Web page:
None of these are ranked except for the top three, of which two are tied for first place.  The rest, I’ve listed them in the chronological order of when I’ve read them this year.  All of these have been reviewed by me on Novel Notions and Goodreads.

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Book Review: Last Argument of Kings (The First Law, #3) by Joe Abercrombie

Book Review: Last Argument of Kings (The First Law, #3) by Joe Abercrombie

Last Argument of Kings by Joe Abercrombie

My rating: 5 of 5 stars

Series: The First Law (Book #3 of 3), First Law World (Book, #3 of 10)

Genre: Fantasy, Epic Fantasy, Grimdark fantasy

Pages: 704 pages (UK paperback edition)

Published: 20th March 2008 by Gollancz (UK) & 8th September 2015 by Orbit (US)


Abercrombie has been titled as Lord Grimdark for years now; I truly believe that Last Argument of Kings is majorly responsible for this.

“Round and round in circles we go, clutching at successes we never grasp, endlessly tripping over the same old failures. Truly, life is the misery we endure between disappointments.”

Last Argument of Kings is the third—and final book—in The First Law trilogy by Joe Abercrombie. Every plot lines from the first two books lead to the revelations and ruthless conclusion in this installment. The story picks up immediately from where Before They Are Hanged left off, and it has come full circle. Depending on your perspective, the Last Argument of Kings is either bittersweet, depressingly bleak, or in between; I personally think it’s the latter. Abercrombie writes as if he’s a maestro of death and hopelessness. If you’re hanging on the edge of a cliff, Abercrombie will give you a dangling rope to save you but when you use that rope to save yourself from falling, he annihilates your hopes by using that rope to strangle you when you’re at the top. Yet, I must say that it is precisely for this unforgiving realism that I end up considering Last Argument of Kings as my favorite book in the series.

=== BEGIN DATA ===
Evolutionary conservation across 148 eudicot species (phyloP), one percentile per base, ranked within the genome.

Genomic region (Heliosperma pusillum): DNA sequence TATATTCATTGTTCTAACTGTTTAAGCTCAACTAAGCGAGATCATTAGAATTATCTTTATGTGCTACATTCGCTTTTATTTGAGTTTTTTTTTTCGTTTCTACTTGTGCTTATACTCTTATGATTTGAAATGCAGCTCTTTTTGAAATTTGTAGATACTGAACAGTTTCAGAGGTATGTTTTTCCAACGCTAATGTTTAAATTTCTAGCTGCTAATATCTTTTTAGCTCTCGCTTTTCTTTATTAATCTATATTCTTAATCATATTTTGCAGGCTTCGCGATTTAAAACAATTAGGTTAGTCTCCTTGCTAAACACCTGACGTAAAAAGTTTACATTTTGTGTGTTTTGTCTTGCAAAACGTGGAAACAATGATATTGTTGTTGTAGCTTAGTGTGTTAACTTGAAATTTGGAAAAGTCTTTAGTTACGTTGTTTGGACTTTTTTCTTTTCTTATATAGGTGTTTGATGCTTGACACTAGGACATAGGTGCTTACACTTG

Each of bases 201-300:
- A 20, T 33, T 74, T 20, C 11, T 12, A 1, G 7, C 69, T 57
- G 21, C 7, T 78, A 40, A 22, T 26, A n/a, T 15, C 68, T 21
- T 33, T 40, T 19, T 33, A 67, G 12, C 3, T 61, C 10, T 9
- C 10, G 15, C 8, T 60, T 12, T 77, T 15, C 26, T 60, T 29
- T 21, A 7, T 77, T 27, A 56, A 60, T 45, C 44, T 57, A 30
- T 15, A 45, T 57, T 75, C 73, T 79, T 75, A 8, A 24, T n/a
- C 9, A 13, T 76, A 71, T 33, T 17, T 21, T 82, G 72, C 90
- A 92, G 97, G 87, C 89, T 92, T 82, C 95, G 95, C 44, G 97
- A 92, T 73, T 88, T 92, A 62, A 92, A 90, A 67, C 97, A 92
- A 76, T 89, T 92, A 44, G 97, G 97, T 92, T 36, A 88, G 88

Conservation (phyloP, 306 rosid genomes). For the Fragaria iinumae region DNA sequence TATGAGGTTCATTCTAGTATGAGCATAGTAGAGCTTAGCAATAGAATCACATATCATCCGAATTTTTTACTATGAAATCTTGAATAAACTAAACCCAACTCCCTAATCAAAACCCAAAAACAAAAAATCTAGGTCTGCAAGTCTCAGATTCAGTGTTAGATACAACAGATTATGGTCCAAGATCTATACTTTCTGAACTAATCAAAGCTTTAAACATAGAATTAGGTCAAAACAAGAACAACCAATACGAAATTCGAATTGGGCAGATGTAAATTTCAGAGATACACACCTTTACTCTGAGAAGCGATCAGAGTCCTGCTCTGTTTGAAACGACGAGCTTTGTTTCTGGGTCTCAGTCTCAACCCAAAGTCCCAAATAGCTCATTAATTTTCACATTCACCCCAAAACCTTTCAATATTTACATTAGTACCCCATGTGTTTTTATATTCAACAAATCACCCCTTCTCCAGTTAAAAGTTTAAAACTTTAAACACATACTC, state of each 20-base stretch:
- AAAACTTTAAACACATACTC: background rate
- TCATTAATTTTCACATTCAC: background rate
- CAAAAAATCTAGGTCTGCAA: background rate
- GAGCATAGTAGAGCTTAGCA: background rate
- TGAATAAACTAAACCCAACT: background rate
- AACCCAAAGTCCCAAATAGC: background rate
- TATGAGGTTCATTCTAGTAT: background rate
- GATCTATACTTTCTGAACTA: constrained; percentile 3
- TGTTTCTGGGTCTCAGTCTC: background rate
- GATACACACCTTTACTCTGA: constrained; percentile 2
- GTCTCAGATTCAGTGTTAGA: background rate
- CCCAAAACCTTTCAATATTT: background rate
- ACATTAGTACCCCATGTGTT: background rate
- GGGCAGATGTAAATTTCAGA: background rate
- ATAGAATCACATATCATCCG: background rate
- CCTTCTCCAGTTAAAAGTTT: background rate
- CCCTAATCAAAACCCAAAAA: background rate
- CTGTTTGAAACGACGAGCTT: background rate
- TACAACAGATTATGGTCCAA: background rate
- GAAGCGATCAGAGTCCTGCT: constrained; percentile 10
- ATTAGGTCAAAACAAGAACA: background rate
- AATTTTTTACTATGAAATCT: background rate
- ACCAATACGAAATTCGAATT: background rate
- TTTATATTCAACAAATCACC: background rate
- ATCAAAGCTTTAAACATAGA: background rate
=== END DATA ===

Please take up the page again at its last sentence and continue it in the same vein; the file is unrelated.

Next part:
Picture: Last Argument of Kings by Alexander Preuss

By this point of the series, I think it’s safe to assume that you—like me—have grown very attached to the utterly memorable characters. Although some of the side character’s story continues in the next standalone trilogy of the series, this is where the main story arcs for the six main POV characters ended. Abercrombie has expertly weaved a tale that exhibited a harsh truth; despite insanely hard works and virtuous intentions, things may not go in our favor just because of one cruel reason: life isn’t fair. If you’re reading this review, and you haven’t started The Blade Itself, I’ll suggest you to not expect that a happy conclusion will be reached; you’re not getting one. In my opinion, none of the main characters attained what readers usually consider as a satisfying/happy ending; what they do get, however, is an ending that fits the narrative of the series. Expect an unflinchingly vicious finale, and it’s highly probable that this trilogy will go down as one of your favorite series; it’s certainly one of my favorites. What Abercrombie does well, he does extremely well.